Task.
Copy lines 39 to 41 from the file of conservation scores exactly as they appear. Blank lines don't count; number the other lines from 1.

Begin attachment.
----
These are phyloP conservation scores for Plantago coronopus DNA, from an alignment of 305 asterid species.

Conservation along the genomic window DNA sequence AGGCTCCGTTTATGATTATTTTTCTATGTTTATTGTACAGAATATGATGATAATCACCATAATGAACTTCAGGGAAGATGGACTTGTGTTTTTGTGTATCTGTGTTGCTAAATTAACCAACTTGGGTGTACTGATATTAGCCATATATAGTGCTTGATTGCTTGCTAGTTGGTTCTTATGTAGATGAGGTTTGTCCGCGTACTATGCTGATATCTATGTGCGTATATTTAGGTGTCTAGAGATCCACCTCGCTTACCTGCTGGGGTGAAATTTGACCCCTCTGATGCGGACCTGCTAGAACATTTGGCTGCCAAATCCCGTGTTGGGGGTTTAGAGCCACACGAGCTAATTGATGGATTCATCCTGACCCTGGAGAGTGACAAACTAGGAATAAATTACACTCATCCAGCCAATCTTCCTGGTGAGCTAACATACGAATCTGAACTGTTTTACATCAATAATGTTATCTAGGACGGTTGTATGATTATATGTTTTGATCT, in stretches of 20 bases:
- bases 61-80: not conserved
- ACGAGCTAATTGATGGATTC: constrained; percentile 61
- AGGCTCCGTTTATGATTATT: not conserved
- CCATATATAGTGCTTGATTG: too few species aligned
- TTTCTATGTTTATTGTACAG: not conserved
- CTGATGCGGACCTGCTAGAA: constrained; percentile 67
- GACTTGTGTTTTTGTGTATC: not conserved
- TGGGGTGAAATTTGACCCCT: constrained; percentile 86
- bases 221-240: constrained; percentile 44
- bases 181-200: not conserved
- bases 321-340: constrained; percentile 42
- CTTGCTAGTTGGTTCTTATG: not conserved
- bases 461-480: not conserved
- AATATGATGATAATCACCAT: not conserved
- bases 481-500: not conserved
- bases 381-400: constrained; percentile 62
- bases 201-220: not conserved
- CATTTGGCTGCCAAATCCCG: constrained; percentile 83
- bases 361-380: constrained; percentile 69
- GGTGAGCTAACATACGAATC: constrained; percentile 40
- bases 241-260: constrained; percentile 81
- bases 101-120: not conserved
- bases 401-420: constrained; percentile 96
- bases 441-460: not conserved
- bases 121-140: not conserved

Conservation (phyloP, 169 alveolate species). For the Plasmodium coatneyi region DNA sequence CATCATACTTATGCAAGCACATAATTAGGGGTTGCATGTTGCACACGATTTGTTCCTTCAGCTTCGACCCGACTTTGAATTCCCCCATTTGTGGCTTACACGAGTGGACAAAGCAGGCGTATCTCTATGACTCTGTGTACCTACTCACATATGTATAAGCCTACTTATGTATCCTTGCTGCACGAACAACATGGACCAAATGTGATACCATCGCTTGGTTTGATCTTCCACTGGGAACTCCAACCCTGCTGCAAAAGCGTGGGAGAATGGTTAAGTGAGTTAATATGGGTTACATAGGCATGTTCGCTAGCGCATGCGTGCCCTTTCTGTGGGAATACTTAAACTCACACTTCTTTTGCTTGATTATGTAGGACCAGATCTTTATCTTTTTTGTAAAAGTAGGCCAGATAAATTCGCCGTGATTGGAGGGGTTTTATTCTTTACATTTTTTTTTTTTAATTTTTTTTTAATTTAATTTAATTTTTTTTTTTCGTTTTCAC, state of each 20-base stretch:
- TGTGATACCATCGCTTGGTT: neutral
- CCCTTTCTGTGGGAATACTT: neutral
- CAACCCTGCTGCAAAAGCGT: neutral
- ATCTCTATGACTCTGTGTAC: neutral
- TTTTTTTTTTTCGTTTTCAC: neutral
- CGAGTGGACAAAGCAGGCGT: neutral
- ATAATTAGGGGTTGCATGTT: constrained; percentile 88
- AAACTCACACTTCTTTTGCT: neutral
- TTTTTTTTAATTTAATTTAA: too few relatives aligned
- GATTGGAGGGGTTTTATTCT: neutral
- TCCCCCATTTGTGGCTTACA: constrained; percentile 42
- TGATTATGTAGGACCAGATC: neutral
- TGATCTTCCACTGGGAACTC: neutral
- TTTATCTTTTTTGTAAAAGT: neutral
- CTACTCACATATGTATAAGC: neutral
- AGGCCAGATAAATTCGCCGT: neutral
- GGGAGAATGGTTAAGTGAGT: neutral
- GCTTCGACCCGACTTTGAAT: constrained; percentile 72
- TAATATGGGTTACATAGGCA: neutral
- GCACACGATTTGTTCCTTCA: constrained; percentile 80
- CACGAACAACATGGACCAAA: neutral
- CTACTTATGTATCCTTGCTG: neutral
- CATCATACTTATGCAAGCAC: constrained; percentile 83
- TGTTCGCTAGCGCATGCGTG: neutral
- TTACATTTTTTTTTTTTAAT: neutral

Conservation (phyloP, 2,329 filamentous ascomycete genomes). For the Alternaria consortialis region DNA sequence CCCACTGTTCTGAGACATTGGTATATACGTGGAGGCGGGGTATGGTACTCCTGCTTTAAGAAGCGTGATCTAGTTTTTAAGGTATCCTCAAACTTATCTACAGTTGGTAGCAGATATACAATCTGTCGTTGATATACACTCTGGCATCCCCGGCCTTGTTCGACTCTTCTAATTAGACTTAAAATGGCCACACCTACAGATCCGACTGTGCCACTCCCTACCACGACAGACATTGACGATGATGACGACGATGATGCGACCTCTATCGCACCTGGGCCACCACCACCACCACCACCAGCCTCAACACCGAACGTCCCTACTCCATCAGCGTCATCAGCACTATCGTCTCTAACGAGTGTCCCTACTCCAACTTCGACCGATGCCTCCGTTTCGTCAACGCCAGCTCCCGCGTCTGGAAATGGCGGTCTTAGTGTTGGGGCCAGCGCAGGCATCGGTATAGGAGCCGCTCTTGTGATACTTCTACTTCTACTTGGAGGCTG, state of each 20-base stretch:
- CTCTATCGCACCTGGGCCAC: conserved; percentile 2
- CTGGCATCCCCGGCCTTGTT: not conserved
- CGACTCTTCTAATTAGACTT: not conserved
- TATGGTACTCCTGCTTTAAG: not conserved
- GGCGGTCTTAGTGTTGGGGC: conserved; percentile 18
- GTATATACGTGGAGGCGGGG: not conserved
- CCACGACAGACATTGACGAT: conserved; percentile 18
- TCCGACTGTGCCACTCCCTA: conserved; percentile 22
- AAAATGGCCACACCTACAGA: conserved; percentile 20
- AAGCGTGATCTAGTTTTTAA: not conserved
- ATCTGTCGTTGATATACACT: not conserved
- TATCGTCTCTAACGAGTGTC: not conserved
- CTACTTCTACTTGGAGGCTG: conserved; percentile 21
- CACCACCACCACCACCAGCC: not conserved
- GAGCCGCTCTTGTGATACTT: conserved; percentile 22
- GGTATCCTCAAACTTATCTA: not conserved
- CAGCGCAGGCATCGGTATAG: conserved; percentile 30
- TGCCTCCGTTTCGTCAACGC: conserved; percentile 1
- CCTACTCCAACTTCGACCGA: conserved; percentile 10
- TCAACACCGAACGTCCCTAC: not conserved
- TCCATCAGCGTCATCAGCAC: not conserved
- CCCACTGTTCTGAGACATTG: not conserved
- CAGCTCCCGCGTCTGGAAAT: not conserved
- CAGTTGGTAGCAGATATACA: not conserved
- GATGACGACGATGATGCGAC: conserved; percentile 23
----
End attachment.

- TCCCCCATTTGTGGCTTACA: constrained; percentile 42
- TGATTATGTAGGACCAGATC: neutral
- TGATCTTCCACTGGGAACTC: neutral